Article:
Just a reminder: here is the link to the Elluminate meeting room.
Hope you can make it :)
Monday, July 26, 2010
1. Follow the blogs via the 'Participants' page on the course wiki.
2. Subscribe to a blog by email using a "Subscribe to this blog" button
3. "Follow" a blog (sorry...don't know how to do this with a Wordpress blog)
Once you follow a blog, go to your dashboard to read the posts from that blog.
You can also add blogs to follow via your dashboard.
4. Subscribe to a blog's RSS
If you decide to follow a blog using RSS, I recommend that you set up an account in Google Reader. Once you subscribe to a blog via RSS, go to your Google Reader account in order to read blog posts.
Going back to me and how I have organised myself. I have got all the blogs going into Google Reader. But to make it even easier, I have Google Reader going into my iGoogle home page. This is my page that I use to organise myself. Don't worry about this if you are new to all this, but if you're interested in knowing more, have a look on YouTube for lots of videos about how to set up your iGoogle home page and the various gadgets.
Here is a quick video that will show you what I have just been talking about. Sarah
Sunday, July 25, 2010
Here are some ideas about online facilitation that you may wish to explore during this course:
- Events eg seminars, workshops or conferences
- One to one meetings eg academic supervision or business coaching/mentoring
- Long term (or short term) projects eg collaborative work
- Teaching an online class
- Presenting information to sell a service or business
- Develop an online community or network
- Run an online campaign
Web Conferencing Join the virtual class meeting in Elluminate to share your ideas and plans with other participants.
- Wednesday 28th July 12.00 hours New Zealand (World Clock)
Image: '2nd Day Presentations' Chandra Marsono
Saturday, July 24, 2010
The meetings were both long but should be interesting to listen to so you can get a sense of who is taking part on the course.
At the beginning of the first meeting there is a very interesting conversation with a few 2009 participants and some tips and advice for how to 'survive' the course. In the second meeting we had a discussion about the pros and cons of setting up the course in the way I have...no one had any answers but I'd love to continue the conversation with anyone who is interested.
July Thursday 22nd 2010
Elluminate recording - you do need to be able to access Elluminate to be able to view this.
Audio recording - useful for people who cannot download Elluminate.
Video recording - this is a big file and takes quite a while to download.
July Friday 23rd 2010
Elluminate recording - sorry I have not had a chance to make this into an audio and video recording as well, but much of the information is replicated from the first meeting.
If you have any further questions about how the course works, please feel free to leave a comment here.
Next week's meeting
Our next meeting will be on Wednesday 28th July 12.00 hours New Zealand (World Clock). I am happy to repeat this session if there is enough interest - let me know when you'd like me to put on an alternative meeting.
The Elluminate room is always open so if you ever want to arrange an informal chat or get-together, please feel free to do so. Sarah
Wednesday, July 21, 2010
We will meet in the Elluminate virtual meeting room - instructions can be found here.
Tuesday, July 20, 2010
I would say that the main theme coming out of blogs and the two live meetings is that people are feeling over-whelmed, especially those who are new to this form of course and technology. It is very normal at this stage to feel like this. It will take a few weeks for you to sort things out and as painful as it feels at times, this 'sorting out' is all part of the learning process.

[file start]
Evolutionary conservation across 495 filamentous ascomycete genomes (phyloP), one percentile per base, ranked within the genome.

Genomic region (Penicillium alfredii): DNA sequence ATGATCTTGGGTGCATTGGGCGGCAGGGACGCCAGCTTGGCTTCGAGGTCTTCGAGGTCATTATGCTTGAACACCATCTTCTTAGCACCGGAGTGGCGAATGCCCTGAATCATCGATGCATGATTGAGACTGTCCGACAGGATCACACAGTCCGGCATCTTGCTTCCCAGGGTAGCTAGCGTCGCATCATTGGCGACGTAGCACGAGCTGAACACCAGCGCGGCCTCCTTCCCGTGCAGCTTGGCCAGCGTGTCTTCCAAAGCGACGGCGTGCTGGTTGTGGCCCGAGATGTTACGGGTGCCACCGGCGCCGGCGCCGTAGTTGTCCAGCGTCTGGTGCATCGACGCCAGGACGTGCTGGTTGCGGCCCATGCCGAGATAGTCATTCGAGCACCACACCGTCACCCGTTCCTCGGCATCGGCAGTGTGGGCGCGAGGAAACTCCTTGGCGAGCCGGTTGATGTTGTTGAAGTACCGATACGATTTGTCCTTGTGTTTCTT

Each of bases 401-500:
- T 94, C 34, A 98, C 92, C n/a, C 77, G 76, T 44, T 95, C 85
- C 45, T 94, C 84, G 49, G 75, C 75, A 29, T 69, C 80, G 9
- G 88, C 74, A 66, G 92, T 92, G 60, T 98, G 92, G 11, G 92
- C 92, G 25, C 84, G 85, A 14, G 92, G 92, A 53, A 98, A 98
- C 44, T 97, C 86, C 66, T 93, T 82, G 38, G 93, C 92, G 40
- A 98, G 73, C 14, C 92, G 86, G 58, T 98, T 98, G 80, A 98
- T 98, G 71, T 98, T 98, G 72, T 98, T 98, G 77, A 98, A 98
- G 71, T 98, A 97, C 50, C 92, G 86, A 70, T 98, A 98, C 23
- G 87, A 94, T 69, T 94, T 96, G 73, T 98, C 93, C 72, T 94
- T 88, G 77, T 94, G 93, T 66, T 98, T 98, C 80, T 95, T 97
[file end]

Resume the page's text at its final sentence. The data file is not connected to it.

I would like to echo the advice given by Derek Wenmoth who said to focus on one thing at a time, and not worry about the other tools that people talk about. I also liked what Chris Woodhouse advised - have a 'go', have a 'play', make the most of this safe and supportive environment to practice in, and remember...you cannot break the Internet!
Just the beginning
My personal advise is to remember that this course is only a beginning of your learning journey. You cannot learn all there is to know about online technology in this course. So don't be hard on yourselves...you've all done amazing things already in one week...set up a blog...added something to a wiki...and attended a live web conference...
Just imagine what you'll be up to in four months!!
Hooking up with others
The main advice Carole McCulloch has is to find people you can relate to in a deeper, collaborative way, in an action partnership. In order to help you find people that you may have a common interest with, I have listed participants in areas of employment on the wiki 'Participants' page. This may be helpful, but if it is not...please ignore it.
Chris Woodhouse has started to organise a group that may be interested in creative facilitation - get in touch with Chris if you'd like to know more.
People are getting organised in other ways as well. If you are interested in Twitter you may find it useful to look at the list of FO2010 participants that Claire Thompson has complied on her Twitter page.
We are a big group this year so there is no way you're going to have time to comment on every blog, and it is not my expectation that you should do that. As I have already said, you will naturally find a smaller group of people to interact with, and have deeper conversations. But I can confidently say that you will only get out of this course what you put into it.
What is online facilitation?
I'll leave you with two blog posts that I would recommend you read. The first blog post is by Malcolm Lewis called "Facilitation in the embodied world and in cyberspace". Malcolm has written a great introduction to what online facilitation is and how to work with online networks and communities.
The second post is a very detailed account by Mark Spain about his learning goals for this course. Mark is quite specific about want he aims to achieve. This will not only guide his path through the course but also give him something concrete to measure his personal outcomes against. If you're not too sure about how to develop your goals for the course, have a look at Mark's post to get some ideas.
Thank you all for your enthusiastic start to FO2010...look forward to continuing our conversations next week Sarah
Sunday, July 18, 2010